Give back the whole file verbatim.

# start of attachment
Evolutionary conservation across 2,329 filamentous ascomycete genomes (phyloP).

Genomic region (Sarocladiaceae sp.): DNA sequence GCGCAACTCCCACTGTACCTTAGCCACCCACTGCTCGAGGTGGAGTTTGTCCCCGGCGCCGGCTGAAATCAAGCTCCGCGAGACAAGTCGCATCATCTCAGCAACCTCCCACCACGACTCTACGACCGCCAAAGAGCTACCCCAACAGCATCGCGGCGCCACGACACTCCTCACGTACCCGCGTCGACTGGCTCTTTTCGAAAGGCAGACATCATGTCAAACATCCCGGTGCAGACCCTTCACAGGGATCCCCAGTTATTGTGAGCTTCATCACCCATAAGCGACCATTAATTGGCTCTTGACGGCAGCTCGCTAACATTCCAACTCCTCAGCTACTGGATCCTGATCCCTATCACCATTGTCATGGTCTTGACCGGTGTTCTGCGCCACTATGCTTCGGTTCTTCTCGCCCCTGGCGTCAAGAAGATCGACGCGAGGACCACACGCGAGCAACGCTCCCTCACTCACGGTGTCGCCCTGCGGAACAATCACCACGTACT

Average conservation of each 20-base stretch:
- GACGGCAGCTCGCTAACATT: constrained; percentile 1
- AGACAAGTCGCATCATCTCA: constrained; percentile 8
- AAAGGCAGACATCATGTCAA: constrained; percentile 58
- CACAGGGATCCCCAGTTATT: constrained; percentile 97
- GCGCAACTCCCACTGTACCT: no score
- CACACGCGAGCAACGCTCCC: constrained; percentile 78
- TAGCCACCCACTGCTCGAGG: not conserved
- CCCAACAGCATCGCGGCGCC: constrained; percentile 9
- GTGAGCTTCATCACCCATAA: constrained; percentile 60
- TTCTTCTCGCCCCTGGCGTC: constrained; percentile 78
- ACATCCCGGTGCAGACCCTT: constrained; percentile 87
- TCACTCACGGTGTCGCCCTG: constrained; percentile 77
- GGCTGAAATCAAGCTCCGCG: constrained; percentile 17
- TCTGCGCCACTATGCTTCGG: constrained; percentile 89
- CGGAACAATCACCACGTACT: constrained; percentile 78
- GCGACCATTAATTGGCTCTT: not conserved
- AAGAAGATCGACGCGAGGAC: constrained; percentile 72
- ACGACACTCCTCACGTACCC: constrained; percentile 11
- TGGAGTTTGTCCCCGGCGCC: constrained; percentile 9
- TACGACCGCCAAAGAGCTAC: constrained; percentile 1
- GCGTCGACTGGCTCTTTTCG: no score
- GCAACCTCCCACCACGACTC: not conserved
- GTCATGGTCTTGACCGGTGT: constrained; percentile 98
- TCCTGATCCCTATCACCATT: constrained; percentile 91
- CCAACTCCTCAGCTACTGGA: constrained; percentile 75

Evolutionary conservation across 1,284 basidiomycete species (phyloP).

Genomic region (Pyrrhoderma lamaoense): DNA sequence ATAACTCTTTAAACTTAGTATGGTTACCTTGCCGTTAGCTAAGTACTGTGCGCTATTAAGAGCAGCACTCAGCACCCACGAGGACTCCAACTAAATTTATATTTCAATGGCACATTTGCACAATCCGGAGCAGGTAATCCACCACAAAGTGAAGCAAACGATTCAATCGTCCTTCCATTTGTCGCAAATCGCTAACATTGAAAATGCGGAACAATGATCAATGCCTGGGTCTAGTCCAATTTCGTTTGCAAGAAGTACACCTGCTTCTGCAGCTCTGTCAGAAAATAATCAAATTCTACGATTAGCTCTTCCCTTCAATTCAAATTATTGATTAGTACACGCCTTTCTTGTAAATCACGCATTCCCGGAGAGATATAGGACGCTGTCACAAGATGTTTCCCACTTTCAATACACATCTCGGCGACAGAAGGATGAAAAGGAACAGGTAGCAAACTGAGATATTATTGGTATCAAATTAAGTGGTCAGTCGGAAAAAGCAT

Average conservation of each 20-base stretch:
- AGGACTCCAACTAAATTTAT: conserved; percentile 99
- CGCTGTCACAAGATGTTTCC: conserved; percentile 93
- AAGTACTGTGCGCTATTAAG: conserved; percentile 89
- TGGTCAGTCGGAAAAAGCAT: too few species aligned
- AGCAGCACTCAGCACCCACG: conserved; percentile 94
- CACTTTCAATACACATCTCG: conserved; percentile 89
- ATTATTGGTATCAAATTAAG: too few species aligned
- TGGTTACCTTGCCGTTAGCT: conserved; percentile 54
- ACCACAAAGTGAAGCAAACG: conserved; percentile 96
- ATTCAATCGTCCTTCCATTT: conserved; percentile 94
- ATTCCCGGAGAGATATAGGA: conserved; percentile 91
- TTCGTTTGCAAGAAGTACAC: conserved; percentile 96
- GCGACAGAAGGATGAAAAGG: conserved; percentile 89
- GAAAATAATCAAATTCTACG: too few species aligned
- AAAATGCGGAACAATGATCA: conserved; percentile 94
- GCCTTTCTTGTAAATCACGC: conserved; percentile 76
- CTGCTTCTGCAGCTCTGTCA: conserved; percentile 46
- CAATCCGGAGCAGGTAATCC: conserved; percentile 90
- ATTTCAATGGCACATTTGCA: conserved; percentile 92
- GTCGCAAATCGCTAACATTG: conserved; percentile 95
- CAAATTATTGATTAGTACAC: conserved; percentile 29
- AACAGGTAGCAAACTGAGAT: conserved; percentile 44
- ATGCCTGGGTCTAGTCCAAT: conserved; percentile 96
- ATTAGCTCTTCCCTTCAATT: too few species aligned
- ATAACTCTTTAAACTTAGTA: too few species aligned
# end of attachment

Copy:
Evolutionary conservation across 2,329 filamentous ascomycete genomes (phyloP).

Genomic region (Sarocladiaceae sp.): DNA sequence GCGCAACTCCCACTGTACCTTAGCCACCCACTGCTCGAGGTGGAGTTTGTCCCCGGCGCCGGCTGAAATCAAGCTCCGCGAGACAAGTCGCATCATCTCAGCAACCTCCCACCACGACTCTACGACCGCCAAAGAGCTACCCCAACAGCATCGCGGCGCCACGACACTCCTCACGTACCCGCGTCGACTGGCTCTTTTCGAAAGGCAGACATCATGTCAAACATCCCGGTGCAGACCCTTCACAGGGATCCCCAGTTATTGTGAGCTTCATCACCCATAAGCGACCATTAATTGGCTCTTGACGGCAGCTCGCTAACATTCCAACTCCTCAGCTACTGGATCCTGATCCCTATCACCATTGTCATGGTCTTGACCGGTGTTCTGCGCCACTATGCTTCGGTTCTTCTCGCCCCTGGCGTCAAGAAGATCGACGCGAGGACCACACGCGAGCAACGCTCCCTCACTCACGGTGTCGCCCTGCGGAACAATCACCACGTACT

Average conservation of each 20-base stretch:
- GACGGCAGCTCGCTAACATT: constrained; percentile 1
- AGACAAGTCGCATCATCTCA: constrained; percentile 8
- AAAGGCAGACATCATGTCAA: constrained; percentile 58
- CACAGGGATCCCCAGTTATT: constrained; percentile 97
- GCGCAACTCCCACTGTACCT: no score
- CACACGCGAGCAACGCTCCC: constrained; percentile 78
- TAGCCACCCACTGCTCGAGG: not conserved
- CCCAACAGCATCGCGGCGCC: constrained; percentile 9
- GTGAGCTTCATCACCCATAA: constrained; percentile 60
- TTCTTCTCGCCCCTGGCGTC: constrained; percentile 78
- ACATCCCGGTGCAGACCCTT: constrained; percentile 87
- TCACTCACGGTGTCGCCCTG: constrained; percentile 77
- GGCTGAAATCAAGCTCCGCG: constrained; percentile 17
- TCTGCGCCACTATGCTTCGG: constrained; percentile 89
- CGGAACAATCACCACGTACT: constrained; percentile 78
- GCGACCATTAATTGGCTCTT: not conserved
- AAGAAGATCGACGCGAGGAC: constrained; percentile 72
- ACGACACTCCTCACGTACCC: constrained; percentile 11
- TGGAGTTTGTCCCCGGCGCC: constrained; percentile 9
- TACGACCGCCAAAGAGCTAC: constrained; percentile 1
- GCGTCGACTGGCTCTTTTCG: no score
- GCAACCTCCCACCACGACTC: not conserved
- GTCATGGTCTTGACCGGTGT: constrained; percentile 98
- TCCTGATCCCTATCACCATT: constrained; percentile 91
- CCAACTCCTCAGCTACTGGA: constrained; percentile 75

Evolutionary conservation across 1,284 basidiomycete species (phyloP).

Genomic region (Pyrrhoderma lamaoense): DNA sequence ATAACTCTTTAAACTTAGTATGGTTACCTTGCCGTTAGCTAAGTACTGTGCGCTATTAAGAGCAGCACTCAGCACCCACGAGGACTCCAACTAAATTTATATTTCAATGGCACATTTGCACAATCCGGAGCAGGTAATCCACCACAAAGTGAAGCAAACGATTCAATCGTCCTTCCATTTGTCGCAAATCGCTAACATTGAAAATGCGGAACAATGATCAATGCCTGGGTCTAGTCCAATTTCGTTTGCAAGAAGTACACCTGCTTCTGCAGCTCTGTCAGAAAATAATCAAATTCTACGATTAGCTCTTCCCTTCAATTCAAATTATTGATTAGTACACGCCTTTCTTGTAAATCACGCATTCCCGGAGAGATATAGGACGCTGTCACAAGATGTTTCCCACTTTCAATACACATCTCGGCGACAGAAGGATGAAAAGGAACAGGTAGCAAACTGAGATATTATTGGTATCAAATTAAGTGGTCAGTCGGAAAAAGCAT

Average conservation of each 20-base stretch:
- AGGACTCCAACTAAATTTAT: conserved; percentile 99
- CGCTGTCACAAGATGTTTCC: conserved; percentile 93
- AAGTACTGTGCGCTATTAAG: conserved; percentile 89
- TGGTCAGTCGGAAAAAGCAT: too few species aligned
- AGCAGCACTCAGCACCCACG: conserved; percentile 94
- CACTTTCAATACACATCTCG: conserved; percentile 89
- ATTATTGGTATCAAATTAAG: too few species aligned
- TGGTTACCTTGCCGTTAGCT: conserved; percentile 54
- ACCACAAAGTGAAGCAAACG: conserved; percentile 96
- ATTCAATCGTCCTTCCATTT: conserved; percentile 94
- ATTCCCGGAGAGATATAGGA: conserved; percentile 91
- TTCGTTTGCAAGAAGTACAC: conserved; percentile 96
- GCGACAGAAGGATGAAAAGG: conserved; percentile 89
- GAAAATAATCAAATTCTACG: too few species aligned
- AAAATGCGGAACAATGATCA: conserved; percentile 94
- GCCTTTCTTGTAAATCACGC: conserved; percentile 76
- CTGCTTCTGCAGCTCTGTCA: conserved; percentile 46
- CAATCCGGAGCAGGTAATCC: conserved; percentile 90
- ATTTCAATGGCACATTTGCA: conserved; percentile 92
- GTCGCAAATCGCTAACATTG: conserved; percentile 95
- CAAATTATTGATTAGTACAC: conserved; percentile 29
- AACAGGTAGCAAACTGAGAT: conserved; percentile 44
- ATGCCTGGGTCTAGTCCAAT: conserved; percentile 96
- ATTAGCTCTTCCCTTCAATT: too few species aligned
- ATAACTCTTTAAACTTAGTA: too few species aligned